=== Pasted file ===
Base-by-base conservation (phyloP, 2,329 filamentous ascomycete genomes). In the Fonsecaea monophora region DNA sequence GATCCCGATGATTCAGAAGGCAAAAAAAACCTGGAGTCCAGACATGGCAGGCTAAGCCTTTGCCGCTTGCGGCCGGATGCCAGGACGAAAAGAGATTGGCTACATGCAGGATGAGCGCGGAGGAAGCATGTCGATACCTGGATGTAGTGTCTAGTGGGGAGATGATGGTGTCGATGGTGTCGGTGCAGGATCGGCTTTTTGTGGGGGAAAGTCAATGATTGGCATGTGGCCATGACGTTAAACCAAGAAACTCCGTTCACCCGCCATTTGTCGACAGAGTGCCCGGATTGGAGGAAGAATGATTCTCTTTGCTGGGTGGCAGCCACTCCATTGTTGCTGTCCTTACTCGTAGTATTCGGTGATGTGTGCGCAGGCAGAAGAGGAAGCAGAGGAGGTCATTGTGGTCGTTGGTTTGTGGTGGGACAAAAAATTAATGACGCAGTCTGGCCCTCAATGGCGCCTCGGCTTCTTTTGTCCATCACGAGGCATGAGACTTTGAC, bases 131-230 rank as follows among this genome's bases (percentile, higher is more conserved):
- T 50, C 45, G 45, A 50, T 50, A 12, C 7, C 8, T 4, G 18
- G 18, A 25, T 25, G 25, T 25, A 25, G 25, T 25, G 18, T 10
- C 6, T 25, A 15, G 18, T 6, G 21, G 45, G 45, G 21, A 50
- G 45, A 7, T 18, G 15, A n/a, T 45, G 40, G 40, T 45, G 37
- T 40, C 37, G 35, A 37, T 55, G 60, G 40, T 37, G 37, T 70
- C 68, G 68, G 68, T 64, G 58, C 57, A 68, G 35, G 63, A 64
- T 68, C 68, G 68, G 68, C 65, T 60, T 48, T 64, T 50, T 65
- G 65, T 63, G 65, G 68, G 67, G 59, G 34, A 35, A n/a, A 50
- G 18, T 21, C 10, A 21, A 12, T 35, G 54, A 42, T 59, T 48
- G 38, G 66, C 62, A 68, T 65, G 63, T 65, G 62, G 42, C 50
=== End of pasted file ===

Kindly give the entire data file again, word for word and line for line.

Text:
Base-by-base conservation (phyloP, 2,329 filamentous ascomycete genomes). In the Fonsecaea monophora region DNA sequence GATCCCGATGATTCAGAAGGCAAAAAAAACCTGGAGTCCAGACATGGCAGGCTAAGCCTTTGCCGCTTGCGGCCGGATGCCAGGACGAAAAGAGATTGGCTACATGCAGGATGAGCGCGGAGGAAGCATGTCGATACCTGGATGTAGTGTCTAGTGGGGAGATGATGGTGTCGATGGTGTCGGTGCAGGATCGGCTTTTTGTGGGGGAAAGTCAATGATTGGCATGTGGCCATGACGTTAAACCAAGAAACTCCGTTCACCCGCCATTTGTCGACAGAGTGCCCGGATTGGAGGAAGAATGATTCTCTTTGCTGGGTGGCAGCCACTCCATTGTTGCTGTCCTTACTCGTAGTATTCGGTGATGTGTGCGCAGGCAGAAGAGGAAGCAGAGGAGGTCATTGTGGTCGTTGGTTTGTGGTGGGACAAAAAATTAATGACGCAGTCTGGCCCTCAATGGCGCCTCGGCTTCTTTTGTCCATCACGAGGCATGAGACTTTGAC, bases 131-230 rank as follows among this genome's bases (percentile, higher is more conserved):
- T 50, C 45, G 45, A 50, T 50, A 12, C 7, C 8, T 4, G 18
- G 18, A 25, T 25, G 25, T 25, A 25, G 25, T 25, G 18, T 10
- C 6, T 25, A 15, G 18, T 6, G 21, G 45, G 45, G 21, A 50
- G 45, A 7, T 18, G 15, A n/a, T 45, G 40, G 40, T 45, G 37
- T 40, C 37, G 35, A 37, T 55, G 60, G 40, T 37, G 37, T 70
- C 68, G 68, G 68, T 64, G 58, C 57, A 68, G 35, G 63, A 64
- T 68, C 68, G 68, G 68, C 65, T 60, T 48, T 64, T 50, T 65
- G 65, T 63, G 65, G 68, G 67, G 59, G 34, A 35, A n/a, A 50
- G 18, T 21, C 10, A 21, A 12, T 35, G 54, A 42, T 59, T 48
- G 38, G 66, C 62, A 68, T 65, G 63, T 65, G 62, G 42, C 50